I love the almost holy tranquility of this old photo. This morning while preparing my thoughts for a teaching on understanding the purpose and place of Sabbath rest as Gentiles tonight at Queen City Church in Cincinnati, I meditated on the differences between the common and holy things of life. Sabbath is the first thing that God called holy. To understand what is holy, we must first grasp what is common.
Everything God created to that point in creation was common—the universe, nature, planets, stars, animals, time as we know it, man, and woman. Now suddenly God declares one day unlike the others, separated from the common. One space of time holy.
We don’t understand the holy elements of the Sabbath until we keep it. It may pass all of mankind weekly as common and mundane as dirt unless someone here on earth separates this day from all others, therefore elevating it above the rest. God’s word gives commands about what activities go along with a day that is deemed holy—ultimately to refrain from work and in so doing honor God and his world.
Scripture also commands that those who follow God through the cross of Jesus are to be holy as he is holy. This is an unattainable feat. But. God. He forgives, makes us new creatures, and separates us from the common life on earth by his blood redemption. When we begin to walk that life, in earnest, we are constantly living by separating the common from the holy in the unseen world and the natural. In truth those that abide in him, every act is an offering of worship separating the common from the scared.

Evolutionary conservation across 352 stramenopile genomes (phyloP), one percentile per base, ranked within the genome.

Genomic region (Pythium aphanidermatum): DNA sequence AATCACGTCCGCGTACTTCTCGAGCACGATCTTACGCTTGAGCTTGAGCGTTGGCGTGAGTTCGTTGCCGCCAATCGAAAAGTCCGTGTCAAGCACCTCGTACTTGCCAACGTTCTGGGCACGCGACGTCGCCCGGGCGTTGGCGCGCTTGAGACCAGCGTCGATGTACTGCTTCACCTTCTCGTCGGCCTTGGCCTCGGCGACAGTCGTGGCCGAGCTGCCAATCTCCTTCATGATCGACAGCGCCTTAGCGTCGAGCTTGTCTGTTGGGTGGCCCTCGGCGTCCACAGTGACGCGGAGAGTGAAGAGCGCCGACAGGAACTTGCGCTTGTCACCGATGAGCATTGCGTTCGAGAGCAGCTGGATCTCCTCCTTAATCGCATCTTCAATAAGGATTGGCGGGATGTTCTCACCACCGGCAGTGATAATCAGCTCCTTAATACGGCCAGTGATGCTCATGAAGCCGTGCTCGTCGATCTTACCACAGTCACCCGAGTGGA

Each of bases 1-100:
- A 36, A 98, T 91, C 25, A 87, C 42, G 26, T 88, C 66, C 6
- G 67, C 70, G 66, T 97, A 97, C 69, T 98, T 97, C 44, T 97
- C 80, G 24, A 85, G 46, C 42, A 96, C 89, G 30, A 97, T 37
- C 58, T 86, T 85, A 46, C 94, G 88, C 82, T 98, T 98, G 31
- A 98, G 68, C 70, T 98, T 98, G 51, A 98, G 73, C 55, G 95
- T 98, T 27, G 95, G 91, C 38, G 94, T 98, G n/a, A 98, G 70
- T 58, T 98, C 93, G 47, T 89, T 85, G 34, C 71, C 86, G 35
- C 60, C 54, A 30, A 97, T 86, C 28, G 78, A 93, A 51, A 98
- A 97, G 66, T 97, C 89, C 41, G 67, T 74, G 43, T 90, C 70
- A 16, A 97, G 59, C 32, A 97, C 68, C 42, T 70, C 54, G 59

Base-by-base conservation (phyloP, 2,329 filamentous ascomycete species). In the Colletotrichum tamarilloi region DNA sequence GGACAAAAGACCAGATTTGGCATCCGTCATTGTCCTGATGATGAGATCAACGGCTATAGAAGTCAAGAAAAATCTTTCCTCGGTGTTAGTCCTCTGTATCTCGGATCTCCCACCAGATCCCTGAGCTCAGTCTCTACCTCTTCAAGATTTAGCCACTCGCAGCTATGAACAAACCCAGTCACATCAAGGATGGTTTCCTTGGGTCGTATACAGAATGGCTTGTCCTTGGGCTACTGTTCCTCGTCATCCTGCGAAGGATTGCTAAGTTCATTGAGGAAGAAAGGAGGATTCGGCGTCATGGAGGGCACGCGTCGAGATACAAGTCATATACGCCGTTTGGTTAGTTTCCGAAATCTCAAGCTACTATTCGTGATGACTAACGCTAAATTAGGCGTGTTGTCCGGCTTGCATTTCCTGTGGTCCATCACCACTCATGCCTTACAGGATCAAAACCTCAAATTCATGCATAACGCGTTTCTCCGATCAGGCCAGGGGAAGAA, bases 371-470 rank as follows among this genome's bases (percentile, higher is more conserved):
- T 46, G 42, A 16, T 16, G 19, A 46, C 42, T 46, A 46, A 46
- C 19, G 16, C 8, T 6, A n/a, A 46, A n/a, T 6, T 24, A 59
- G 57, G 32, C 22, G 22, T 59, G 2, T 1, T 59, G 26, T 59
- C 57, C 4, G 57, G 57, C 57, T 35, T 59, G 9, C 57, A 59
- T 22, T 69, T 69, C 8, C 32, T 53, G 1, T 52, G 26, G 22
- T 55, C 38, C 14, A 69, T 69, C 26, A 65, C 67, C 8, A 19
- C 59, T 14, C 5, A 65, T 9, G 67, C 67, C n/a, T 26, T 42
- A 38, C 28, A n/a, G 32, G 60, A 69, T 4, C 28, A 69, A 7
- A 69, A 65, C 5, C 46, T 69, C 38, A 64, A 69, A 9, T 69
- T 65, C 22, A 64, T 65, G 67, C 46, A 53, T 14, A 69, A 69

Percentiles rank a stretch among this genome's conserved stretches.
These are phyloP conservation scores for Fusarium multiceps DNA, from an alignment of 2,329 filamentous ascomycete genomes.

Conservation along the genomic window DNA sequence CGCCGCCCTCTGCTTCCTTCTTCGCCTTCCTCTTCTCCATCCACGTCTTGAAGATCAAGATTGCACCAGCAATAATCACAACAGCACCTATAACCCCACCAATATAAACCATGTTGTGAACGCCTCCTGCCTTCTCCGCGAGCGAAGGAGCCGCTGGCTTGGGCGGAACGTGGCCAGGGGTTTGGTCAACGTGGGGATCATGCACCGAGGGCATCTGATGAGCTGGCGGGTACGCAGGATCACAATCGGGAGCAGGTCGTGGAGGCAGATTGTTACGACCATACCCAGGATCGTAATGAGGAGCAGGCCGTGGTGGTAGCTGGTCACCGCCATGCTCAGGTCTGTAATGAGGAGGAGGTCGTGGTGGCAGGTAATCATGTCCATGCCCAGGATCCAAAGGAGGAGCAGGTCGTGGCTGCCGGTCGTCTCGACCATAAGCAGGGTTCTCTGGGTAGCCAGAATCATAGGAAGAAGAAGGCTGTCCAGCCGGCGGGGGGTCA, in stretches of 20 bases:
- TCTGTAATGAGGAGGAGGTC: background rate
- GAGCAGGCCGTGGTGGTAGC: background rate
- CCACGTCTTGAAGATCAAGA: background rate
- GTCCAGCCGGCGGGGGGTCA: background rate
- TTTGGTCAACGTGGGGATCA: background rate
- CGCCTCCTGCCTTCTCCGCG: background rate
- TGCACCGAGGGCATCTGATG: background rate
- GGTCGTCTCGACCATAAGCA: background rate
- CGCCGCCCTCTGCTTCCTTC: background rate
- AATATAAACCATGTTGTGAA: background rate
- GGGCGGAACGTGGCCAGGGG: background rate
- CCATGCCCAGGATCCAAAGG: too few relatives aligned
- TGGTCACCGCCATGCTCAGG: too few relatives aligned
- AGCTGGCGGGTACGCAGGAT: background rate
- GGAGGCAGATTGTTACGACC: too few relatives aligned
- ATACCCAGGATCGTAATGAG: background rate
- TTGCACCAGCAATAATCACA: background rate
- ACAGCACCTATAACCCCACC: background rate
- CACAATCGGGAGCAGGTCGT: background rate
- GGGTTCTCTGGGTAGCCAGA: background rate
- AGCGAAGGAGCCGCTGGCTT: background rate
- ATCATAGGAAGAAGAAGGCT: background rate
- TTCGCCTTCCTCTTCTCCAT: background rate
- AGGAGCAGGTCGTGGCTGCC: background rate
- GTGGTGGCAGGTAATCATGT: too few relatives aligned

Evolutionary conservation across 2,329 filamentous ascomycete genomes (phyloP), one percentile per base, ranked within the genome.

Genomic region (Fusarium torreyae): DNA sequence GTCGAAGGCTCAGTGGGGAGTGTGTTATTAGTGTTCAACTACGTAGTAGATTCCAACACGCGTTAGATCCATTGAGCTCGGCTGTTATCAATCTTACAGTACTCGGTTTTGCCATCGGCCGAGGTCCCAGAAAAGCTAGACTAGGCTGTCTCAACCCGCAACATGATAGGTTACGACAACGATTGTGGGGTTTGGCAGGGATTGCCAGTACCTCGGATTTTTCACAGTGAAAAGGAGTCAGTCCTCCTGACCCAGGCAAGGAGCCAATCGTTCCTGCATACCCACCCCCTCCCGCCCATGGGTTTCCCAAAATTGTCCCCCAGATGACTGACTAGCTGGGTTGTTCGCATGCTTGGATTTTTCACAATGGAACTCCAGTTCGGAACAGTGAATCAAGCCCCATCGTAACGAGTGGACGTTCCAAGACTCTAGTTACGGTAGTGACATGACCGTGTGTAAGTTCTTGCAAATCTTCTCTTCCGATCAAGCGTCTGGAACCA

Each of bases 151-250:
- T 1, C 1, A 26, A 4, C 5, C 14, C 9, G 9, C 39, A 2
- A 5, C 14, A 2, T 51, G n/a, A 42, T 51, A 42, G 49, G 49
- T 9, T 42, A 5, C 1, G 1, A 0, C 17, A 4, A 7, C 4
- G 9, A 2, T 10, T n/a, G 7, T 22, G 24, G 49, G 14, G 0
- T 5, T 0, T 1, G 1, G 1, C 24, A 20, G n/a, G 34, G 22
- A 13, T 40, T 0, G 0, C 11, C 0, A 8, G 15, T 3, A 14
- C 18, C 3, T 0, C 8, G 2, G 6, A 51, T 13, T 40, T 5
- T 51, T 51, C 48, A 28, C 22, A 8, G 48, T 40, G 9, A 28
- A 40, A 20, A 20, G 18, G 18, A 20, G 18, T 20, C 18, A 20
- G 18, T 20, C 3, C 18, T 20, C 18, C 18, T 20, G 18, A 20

Those without God live in the common and reject the sacred and holy utterly. It is the uncommon rather than the holy or separated that grabs attention. “To do a common thing uncommonly well,” was my high school motto. At the time, it seemed enlightened. Even now, the idea strikes a chord that sounds profound. The holy or sacred are unattainable, maybe even archaic but the uncommon may be just that thing that allows mankind to rise above the pedestrian. The uncommon is not the holy. They are as different as tin and gold. God’s standard is to separate these two and allow him to elevate the willing and available to the holy. There is super natural power there, also peace and rest and joy—all those things that money can buy.
My experience is that the more I know him, perceive him, endeavor to love and please him, the more I realize the common is all very holy too when the light of his glorious redemption shines in and through me. Yes, I’m beginning to think that it’s all holy. He is calling us higher… deeper.